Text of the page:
Consider the latest news from America’s war zones, still spreading across the Greater Middle East and Africa. The U.S. military is now reportedly building up its troop strength (mostly Special Operations forces) in Somalia. Their number has already doubled, reaching 500, while U.S. airstrikes are increasing against al-Shabab, the well-entrenched Islamist terror outfit in that country. We’re talking about the largest concentration of American troops in Somalia since the infamous Black Hawk Down debacle of almost a quarter-century ago. Meanwhile, in Afghanistan, U.S. troop numbers (now considered a “secret”) are rising into the 14,000–16,000 range with at least 3,000 new troops recently sent in by the Pentagon. U.S. air strikes there are also on the rise. Recently, American B-52s (the bomber of choice of the Vietnam War) and the latest F-22 jet fighters have been loosed for the first time in what may be a “prolonged” campaign against suspected Taliban opium “factories.” At the same time, even though the Pentagon claims ISIS has been defeated in Syria, unknown numbers of American troops will remain there anyway. (In these years, militarily speaking, the U.S. always arrives, but never leaves.) In fact, as foreign policy expert Micah Zenko noted recently, in the past few months the numbers of U.S. military personnel across the Middle East (excluding both Afghanistan and Somalia) have gone from 40,000 to 54,000, a jump of 33%.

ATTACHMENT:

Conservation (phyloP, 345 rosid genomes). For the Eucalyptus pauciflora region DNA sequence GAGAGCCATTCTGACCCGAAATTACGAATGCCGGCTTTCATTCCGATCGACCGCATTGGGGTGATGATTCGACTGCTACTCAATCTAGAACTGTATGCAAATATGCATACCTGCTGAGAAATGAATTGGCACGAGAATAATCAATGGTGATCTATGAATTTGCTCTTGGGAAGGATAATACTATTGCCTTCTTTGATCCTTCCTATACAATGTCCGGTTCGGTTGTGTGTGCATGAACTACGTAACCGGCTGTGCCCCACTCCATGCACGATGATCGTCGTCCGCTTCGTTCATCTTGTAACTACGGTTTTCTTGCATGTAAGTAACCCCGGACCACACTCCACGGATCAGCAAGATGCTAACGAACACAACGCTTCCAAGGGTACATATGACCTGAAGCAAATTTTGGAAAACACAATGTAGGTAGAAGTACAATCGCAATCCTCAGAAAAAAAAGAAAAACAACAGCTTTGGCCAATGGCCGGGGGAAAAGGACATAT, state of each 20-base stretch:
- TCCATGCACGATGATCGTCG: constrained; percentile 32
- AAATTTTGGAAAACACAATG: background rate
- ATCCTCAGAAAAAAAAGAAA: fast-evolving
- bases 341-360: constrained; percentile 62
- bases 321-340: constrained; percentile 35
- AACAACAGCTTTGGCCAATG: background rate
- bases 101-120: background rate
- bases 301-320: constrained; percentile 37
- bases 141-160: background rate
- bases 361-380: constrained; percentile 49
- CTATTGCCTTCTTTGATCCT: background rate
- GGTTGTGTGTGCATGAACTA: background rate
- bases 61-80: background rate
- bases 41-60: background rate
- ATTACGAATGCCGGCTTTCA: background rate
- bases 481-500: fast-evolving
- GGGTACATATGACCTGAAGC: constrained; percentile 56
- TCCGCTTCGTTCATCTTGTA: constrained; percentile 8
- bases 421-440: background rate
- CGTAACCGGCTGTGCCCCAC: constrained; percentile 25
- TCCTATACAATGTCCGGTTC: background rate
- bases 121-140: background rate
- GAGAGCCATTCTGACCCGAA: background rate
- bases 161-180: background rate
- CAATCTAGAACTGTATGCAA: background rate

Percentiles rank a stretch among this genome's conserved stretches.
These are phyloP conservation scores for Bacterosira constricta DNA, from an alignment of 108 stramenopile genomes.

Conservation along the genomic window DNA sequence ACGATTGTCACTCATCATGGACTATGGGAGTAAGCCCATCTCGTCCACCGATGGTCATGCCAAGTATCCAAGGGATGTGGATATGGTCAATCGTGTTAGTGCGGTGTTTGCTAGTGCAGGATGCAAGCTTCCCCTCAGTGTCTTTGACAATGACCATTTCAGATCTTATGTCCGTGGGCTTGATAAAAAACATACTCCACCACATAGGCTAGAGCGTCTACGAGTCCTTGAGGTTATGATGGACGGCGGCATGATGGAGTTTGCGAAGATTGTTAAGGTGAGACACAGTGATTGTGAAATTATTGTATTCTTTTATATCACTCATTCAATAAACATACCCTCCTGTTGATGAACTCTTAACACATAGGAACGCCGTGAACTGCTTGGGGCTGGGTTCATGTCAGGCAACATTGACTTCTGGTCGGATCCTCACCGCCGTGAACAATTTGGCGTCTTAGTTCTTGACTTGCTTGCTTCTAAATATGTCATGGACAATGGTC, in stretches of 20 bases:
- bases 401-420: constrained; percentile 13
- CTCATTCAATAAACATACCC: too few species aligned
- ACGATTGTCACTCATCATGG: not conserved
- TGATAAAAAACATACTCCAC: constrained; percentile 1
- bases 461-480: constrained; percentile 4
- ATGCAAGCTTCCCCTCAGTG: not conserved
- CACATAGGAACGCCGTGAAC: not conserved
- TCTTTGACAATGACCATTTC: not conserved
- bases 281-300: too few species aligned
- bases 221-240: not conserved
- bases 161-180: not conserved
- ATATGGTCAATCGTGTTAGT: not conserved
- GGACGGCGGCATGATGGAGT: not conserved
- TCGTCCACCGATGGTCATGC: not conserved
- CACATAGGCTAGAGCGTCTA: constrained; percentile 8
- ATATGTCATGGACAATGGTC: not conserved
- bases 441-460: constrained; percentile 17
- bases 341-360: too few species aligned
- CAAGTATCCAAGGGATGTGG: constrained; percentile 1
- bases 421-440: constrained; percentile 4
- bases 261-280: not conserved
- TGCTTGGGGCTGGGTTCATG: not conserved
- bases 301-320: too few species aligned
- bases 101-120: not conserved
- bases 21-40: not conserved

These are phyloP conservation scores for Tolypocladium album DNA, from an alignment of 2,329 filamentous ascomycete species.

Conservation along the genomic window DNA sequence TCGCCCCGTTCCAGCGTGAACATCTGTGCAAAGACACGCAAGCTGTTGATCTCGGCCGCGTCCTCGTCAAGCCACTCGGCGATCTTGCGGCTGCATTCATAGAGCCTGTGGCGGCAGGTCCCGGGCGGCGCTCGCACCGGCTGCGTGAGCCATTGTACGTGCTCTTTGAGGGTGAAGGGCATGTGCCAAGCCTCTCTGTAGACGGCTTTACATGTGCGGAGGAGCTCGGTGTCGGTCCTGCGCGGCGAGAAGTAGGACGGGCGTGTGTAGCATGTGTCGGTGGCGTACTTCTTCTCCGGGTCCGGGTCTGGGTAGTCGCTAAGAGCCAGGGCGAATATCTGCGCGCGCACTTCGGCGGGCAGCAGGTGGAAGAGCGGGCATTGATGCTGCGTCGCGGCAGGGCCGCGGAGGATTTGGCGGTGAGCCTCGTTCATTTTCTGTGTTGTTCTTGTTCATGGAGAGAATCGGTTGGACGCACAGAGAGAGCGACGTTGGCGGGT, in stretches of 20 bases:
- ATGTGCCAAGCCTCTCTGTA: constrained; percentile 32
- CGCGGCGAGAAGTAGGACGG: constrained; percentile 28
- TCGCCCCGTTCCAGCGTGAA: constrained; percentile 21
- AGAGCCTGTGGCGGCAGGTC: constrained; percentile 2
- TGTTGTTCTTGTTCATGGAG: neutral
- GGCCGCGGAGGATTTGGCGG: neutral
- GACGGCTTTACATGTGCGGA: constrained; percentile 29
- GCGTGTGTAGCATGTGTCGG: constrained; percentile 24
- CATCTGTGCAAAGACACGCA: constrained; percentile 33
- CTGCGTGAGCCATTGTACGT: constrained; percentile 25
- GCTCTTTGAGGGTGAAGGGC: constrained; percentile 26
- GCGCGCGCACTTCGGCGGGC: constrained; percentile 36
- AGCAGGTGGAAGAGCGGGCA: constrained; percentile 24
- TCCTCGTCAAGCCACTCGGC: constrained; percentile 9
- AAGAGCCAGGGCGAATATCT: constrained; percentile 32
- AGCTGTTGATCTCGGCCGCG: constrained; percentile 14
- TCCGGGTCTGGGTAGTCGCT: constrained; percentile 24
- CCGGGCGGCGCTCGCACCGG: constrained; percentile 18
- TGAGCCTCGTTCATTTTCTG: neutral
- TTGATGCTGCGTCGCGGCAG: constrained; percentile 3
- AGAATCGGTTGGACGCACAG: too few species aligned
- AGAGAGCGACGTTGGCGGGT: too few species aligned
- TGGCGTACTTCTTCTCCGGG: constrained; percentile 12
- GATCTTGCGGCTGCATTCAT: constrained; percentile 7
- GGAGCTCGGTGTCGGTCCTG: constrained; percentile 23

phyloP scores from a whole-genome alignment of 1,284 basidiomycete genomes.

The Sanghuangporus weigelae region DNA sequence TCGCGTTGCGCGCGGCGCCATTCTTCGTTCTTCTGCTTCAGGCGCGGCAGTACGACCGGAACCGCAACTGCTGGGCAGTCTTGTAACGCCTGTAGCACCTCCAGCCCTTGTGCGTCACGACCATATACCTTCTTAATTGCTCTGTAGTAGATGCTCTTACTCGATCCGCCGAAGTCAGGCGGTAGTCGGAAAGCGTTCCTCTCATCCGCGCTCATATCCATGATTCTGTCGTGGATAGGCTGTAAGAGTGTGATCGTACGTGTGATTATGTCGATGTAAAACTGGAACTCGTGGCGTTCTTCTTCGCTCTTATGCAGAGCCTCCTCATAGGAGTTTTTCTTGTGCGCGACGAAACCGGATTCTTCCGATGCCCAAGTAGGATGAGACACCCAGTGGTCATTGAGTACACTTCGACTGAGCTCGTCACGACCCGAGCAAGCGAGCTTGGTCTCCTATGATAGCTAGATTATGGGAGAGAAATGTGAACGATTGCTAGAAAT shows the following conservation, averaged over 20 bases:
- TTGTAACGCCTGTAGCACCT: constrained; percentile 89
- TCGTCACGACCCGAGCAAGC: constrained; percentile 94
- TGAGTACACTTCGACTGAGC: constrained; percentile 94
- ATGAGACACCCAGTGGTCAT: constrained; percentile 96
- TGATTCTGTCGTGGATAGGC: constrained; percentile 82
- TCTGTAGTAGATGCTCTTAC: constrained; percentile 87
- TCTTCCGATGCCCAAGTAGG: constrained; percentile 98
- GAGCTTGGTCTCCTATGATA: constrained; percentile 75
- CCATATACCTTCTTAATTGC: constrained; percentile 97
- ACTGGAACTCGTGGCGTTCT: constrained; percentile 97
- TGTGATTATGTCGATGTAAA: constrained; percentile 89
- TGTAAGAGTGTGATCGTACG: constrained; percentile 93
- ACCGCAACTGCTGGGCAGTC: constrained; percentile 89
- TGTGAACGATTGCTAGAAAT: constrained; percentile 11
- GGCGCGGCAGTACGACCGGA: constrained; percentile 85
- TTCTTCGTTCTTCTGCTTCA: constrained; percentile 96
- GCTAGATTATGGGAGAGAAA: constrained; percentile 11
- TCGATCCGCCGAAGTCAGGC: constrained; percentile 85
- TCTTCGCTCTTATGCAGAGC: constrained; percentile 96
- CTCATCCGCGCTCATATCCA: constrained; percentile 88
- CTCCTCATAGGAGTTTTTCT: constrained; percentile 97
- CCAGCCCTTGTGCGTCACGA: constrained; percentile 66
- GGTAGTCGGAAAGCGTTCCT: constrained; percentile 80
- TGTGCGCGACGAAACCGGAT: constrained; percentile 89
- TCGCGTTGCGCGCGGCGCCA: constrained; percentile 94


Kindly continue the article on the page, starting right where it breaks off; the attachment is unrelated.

Sixteen years after the 9/11 attacks, it’s obvious enough that this is a pattern, just not one that gets significant attention here. America’s wars go on and on. Tactics vary modestly. Troop strength rises and ebbs, only to rise again. The air war similarly ebbs and then escalates again. For those in charge of American policy in that ever-vaster region of conflict, the options always seem the same. Nothing is imaginable but more (or a little less) of what’s been tried for the last decade and a half. No less important, there is remarkably little discussion of this phenomenon in the U.S. Since the vast surge of opposition to the coming invasion of Iraq faded and died out with the taking of Baghdad, protests against, resistance to, or even serious critiques of America’s twenty-first-century wars have been at best minimalist. By now, this has become something like the modern American way. That those conflicts add up to an ongoing disaster with a staggering price tag seems to matter not at all.
Logically, this should be the definition of brain dead, and yet the news of the latest bombing campaigns against the growing Taliban opium trade in Afghanistan or al-Shabab’s horror show in Somalia remains largely back-page stuff. Who cares? What could possibly go wrong?
Fortunately, TomDispatch regular Army Major Danny Sjursen, author of Ghost Riders of Baghdad: Soldiers, Civilians, and the Myth of the Surge, offers an answer of his own as he looks back at September 12, 2001, and considers the true missed opportunities of that moment.